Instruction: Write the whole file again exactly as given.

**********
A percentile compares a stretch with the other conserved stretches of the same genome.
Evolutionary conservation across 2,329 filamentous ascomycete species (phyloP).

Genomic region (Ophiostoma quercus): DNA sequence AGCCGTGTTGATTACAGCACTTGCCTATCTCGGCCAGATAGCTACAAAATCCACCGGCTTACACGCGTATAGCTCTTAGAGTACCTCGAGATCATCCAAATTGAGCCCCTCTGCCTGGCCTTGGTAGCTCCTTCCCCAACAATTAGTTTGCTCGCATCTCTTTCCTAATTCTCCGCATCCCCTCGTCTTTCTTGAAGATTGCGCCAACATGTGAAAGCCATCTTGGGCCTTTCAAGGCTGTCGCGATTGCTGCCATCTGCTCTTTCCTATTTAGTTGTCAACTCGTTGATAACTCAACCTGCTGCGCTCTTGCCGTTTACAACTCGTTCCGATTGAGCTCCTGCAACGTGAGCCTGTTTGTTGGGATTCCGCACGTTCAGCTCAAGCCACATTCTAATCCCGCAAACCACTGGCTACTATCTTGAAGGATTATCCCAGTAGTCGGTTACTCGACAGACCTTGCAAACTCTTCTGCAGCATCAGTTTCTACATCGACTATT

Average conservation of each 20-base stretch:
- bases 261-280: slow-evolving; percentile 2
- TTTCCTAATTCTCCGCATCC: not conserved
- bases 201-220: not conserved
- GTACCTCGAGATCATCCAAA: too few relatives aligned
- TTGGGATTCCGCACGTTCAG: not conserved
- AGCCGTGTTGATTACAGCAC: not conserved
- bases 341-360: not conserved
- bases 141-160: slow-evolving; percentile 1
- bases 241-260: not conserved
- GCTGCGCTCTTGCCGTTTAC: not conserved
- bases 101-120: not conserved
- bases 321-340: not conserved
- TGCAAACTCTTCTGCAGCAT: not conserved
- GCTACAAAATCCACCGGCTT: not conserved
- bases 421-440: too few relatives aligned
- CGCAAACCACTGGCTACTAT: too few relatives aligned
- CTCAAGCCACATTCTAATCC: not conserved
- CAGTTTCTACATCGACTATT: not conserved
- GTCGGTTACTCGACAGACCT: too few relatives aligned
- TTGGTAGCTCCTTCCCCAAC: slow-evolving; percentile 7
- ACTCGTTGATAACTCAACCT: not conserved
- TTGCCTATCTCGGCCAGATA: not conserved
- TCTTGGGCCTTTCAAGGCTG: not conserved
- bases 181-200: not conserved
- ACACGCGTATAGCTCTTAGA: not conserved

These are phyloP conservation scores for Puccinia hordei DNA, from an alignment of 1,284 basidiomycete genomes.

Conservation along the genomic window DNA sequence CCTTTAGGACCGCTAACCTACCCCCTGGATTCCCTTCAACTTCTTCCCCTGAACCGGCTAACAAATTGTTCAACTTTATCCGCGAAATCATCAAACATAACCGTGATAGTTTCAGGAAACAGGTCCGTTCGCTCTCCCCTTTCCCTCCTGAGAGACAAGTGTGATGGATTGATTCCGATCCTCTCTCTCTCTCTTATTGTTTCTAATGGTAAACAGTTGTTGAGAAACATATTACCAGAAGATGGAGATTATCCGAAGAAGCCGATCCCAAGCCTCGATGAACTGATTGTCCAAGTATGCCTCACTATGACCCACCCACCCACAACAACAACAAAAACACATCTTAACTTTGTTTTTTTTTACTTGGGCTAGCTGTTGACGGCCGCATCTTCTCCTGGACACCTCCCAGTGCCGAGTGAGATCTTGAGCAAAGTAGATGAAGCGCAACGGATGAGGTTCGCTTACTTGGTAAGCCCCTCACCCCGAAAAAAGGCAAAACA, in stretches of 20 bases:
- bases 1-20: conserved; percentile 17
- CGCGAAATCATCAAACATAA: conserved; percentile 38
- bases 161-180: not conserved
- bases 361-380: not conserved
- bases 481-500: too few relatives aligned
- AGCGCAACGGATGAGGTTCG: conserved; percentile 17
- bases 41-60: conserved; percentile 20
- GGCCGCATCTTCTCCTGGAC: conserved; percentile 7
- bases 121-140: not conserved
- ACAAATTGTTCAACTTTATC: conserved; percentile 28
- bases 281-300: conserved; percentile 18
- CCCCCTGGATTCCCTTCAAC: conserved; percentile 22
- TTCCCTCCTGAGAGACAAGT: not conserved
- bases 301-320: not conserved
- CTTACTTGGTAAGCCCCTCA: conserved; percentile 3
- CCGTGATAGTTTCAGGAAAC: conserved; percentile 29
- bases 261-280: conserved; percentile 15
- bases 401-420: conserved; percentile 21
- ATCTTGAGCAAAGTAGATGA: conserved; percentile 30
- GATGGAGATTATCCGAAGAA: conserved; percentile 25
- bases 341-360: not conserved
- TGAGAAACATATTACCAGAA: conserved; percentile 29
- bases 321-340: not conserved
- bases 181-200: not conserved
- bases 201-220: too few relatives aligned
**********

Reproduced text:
A percentile compares a stretch with the other conserved stretches of the same genome.
Evolutionary conservation across 2,329 filamentous ascomycete species (phyloP).

Genomic region (Ophiostoma quercus): DNA sequence AGCCGTGTTGATTACAGCACTTGCCTATCTCGGCCAGATAGCTACAAAATCCACCGGCTTACACGCGTATAGCTCTTAGAGTACCTCGAGATCATCCAAATTGAGCCCCTCTGCCTGGCCTTGGTAGCTCCTTCCCCAACAATTAGTTTGCTCGCATCTCTTTCCTAATTCTCCGCATCCCCTCGTCTTTCTTGAAGATTGCGCCAACATGTGAAAGCCATCTTGGGCCTTTCAAGGCTGTCGCGATTGCTGCCATCTGCTCTTTCCTATTTAGTTGTCAACTCGTTGATAACTCAACCTGCTGCGCTCTTGCCGTTTACAACTCGTTCCGATTGAGCTCCTGCAACGTGAGCCTGTTTGTTGGGATTCCGCACGTTCAGCTCAAGCCACATTCTAATCCCGCAAACCACTGGCTACTATCTTGAAGGATTATCCCAGTAGTCGGTTACTCGACAGACCTTGCAAACTCTTCTGCAGCATCAGTTTCTACATCGACTATT

Average conservation of each 20-base stretch:
- bases 261-280: slow-evolving; percentile 2
- TTTCCTAATTCTCCGCATCC: not conserved
- bases 201-220: not conserved
- GTACCTCGAGATCATCCAAA: too few relatives aligned
- TTGGGATTCCGCACGTTCAG: not conserved
- AGCCGTGTTGATTACAGCAC: not conserved
- bases 341-360: not conserved
- bases 141-160: slow-evolving; percentile 1
- bases 241-260: not conserved
- GCTGCGCTCTTGCCGTTTAC: not conserved
- bases 101-120: not conserved
- bases 321-340: not conserved
- TGCAAACTCTTCTGCAGCAT: not conserved
- GCTACAAAATCCACCGGCTT: not conserved
- bases 421-440: too few relatives aligned
- CGCAAACCACTGGCTACTAT: too few relatives aligned
- CTCAAGCCACATTCTAATCC: not conserved
- CAGTTTCTACATCGACTATT: not conserved
- GTCGGTTACTCGACAGACCT: too few relatives aligned
- TTGGTAGCTCCTTCCCCAAC: slow-evolving; percentile 7
- ACTCGTTGATAACTCAACCT: not conserved
- TTGCCTATCTCGGCCAGATA: not conserved
- TCTTGGGCCTTTCAAGGCTG: not conserved
- bases 181-200: not conserved
- ACACGCGTATAGCTCTTAGA: not conserved

These are phyloP conservation scores for Puccinia hordei DNA, from an alignment of 1,284 basidiomycete genomes.

Conservation along the genomic window DNA sequence CCTTTAGGACCGCTAACCTACCCCCTGGATTCCCTTCAACTTCTTCCCCTGAACCGGCTAACAAATTGTTCAACTTTATCCGCGAAATCATCAAACATAACCGTGATAGTTTCAGGAAACAGGTCCGTTCGCTCTCCCCTTTCCCTCCTGAGAGACAAGTGTGATGGATTGATTCCGATCCTCTCTCTCTCTCTTATTGTTTCTAATGGTAAACAGTTGTTGAGAAACATATTACCAGAAGATGGAGATTATCCGAAGAAGCCGATCCCAAGCCTCGATGAACTGATTGTCCAAGTATGCCTCACTATGACCCACCCACCCACAACAACAACAAAAACACATCTTAACTTTGTTTTTTTTTACTTGGGCTAGCTGTTGACGGCCGCATCTTCTCCTGGACACCTCCCAGTGCCGAGTGAGATCTTGAGCAAAGTAGATGAAGCGCAACGGATGAGGTTCGCTTACTTGGTAAGCCCCTCACCCCGAAAAAAGGCAAAACA, in stretches of 20 bases:
- bases 1-20: conserved; percentile 17
- CGCGAAATCATCAAACATAA: conserved; percentile 38
- bases 161-180: not conserved
- bases 361-380: not conserved
- bases 481-500: too few relatives aligned
- AGCGCAACGGATGAGGTTCG: conserved; percentile 17
- bases 41-60: conserved; percentile 20
- GGCCGCATCTTCTCCTGGAC: conserved; percentile 7
- bases 121-140: not conserved
- ACAAATTGTTCAACTTTATC: conserved; percentile 28
- bases 281-300: conserved; percentile 18
- CCCCCTGGATTCCCTTCAAC: conserved; percentile 22
- TTCCCTCCTGAGAGACAAGT: not conserved
- bases 301-320: not conserved
- CTTACTTGGTAAGCCCCTCA: conserved; percentile 3
- CCGTGATAGTTTCAGGAAAC: conserved; percentile 29
- bases 261-280: conserved; percentile 15
- bases 401-420: conserved; percentile 21
- ATCTTGAGCAAAGTAGATGA: conserved; percentile 30
- GATGGAGATTATCCGAAGAA: conserved; percentile 25
- bases 341-360: not conserved
- TGAGAAACATATTACCAGAA: conserved; percentile 29
- bases 321-340: not conserved
- bases 181-200: not conserved
- bases 201-220: too few relatives aligned